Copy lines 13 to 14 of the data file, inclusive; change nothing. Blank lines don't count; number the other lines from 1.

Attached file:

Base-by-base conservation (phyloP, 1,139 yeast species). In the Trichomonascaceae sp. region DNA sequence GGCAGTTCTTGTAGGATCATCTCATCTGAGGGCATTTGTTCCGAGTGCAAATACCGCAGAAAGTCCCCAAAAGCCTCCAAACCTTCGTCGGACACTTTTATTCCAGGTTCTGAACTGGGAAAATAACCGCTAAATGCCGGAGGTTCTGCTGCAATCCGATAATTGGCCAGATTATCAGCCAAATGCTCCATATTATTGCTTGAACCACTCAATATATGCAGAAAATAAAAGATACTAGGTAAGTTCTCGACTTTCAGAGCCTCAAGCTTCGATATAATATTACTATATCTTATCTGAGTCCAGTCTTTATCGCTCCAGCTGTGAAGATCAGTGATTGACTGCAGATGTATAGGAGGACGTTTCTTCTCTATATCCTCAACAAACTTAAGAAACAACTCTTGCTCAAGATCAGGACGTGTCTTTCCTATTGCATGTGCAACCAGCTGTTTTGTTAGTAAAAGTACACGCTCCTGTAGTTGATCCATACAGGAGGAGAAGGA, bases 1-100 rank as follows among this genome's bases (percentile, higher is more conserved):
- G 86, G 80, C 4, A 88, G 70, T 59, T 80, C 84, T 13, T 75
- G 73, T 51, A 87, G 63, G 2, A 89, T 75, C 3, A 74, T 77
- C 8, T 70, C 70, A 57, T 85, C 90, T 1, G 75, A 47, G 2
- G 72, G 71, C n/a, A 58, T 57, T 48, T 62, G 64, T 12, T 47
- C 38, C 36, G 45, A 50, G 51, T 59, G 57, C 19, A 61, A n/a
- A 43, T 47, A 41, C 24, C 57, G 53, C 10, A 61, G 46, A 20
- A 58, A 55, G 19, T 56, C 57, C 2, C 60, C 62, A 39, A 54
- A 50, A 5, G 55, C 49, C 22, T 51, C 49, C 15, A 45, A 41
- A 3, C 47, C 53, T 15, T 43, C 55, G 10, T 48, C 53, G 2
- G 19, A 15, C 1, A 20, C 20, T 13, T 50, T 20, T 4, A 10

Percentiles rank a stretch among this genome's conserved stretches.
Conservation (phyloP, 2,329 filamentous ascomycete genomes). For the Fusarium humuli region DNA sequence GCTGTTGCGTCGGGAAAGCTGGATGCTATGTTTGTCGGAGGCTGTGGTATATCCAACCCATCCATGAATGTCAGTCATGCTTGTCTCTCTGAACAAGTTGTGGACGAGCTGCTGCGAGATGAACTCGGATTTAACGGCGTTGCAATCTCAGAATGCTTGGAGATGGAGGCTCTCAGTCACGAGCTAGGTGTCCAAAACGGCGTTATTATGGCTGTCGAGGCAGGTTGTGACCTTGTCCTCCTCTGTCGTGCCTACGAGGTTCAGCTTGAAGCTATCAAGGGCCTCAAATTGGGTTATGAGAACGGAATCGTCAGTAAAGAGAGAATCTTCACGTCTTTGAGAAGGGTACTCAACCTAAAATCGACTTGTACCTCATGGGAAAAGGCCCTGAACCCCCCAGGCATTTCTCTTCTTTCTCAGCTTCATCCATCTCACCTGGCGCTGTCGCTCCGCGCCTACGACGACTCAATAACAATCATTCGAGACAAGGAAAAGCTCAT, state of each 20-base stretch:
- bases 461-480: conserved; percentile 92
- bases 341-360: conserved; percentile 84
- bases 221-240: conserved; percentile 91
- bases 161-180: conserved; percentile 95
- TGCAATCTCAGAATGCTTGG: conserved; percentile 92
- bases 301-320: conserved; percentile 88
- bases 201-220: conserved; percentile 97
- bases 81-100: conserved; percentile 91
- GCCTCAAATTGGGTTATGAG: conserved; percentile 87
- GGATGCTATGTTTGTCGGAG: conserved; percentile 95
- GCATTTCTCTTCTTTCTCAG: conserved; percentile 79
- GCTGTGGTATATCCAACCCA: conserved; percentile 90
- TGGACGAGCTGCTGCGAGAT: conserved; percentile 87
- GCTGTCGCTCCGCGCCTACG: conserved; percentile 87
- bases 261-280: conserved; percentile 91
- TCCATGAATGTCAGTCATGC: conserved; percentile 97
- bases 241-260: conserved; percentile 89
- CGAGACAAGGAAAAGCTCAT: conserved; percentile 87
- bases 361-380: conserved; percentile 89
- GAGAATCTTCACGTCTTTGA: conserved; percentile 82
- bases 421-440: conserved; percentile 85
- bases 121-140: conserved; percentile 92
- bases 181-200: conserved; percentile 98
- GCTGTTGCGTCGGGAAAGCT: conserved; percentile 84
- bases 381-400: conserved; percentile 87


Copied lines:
Conservation (phyloP, 2,329 filamentous ascomycete genomes). For the Fusarium humuli region DNA sequence GCTGTTGCGTCGGGAAAGCTGGATGCTATGTTTGTCGGAGGCTGTGGTATATCCAACCCATCCATGAATGTCAGTCATGCTTGTCTCTCTGAACAAGTTGTGGACGAGCTGCTGCGAGATGAACTCGGATTTAACGGCGTTGCAATCTCAGAATGCTTGGAGATGGAGGCTCTCAGTCACGAGCTAGGTGTCCAAAACGGCGTTATTATGGCTGTCGAGGCAGGTTGTGACCTTGTCCTCCTCTGTCGTGCCTACGAGGTTCAGCTTGAAGCTATCAAGGGCCTCAAATTGGGTTATGAGAACGGAATCGTCAGTAAAGAGAGAATCTTCACGTCTTTGAGAAGGGTACTCAACCTAAAATCGACTTGTACCTCATGGGAAAAGGCCCTGAACCCCCCAGGCATTTCTCTTCTTTCTCAGCTTCATCCATCTCACCTGGCGCTGTCGCTCCGCGCCTACGACGACTCAATAACAATCATTCGAGACAAGGAAAAGCTCAT, state of each 20-base stretch:
- bases 461-480: conserved; percentile 92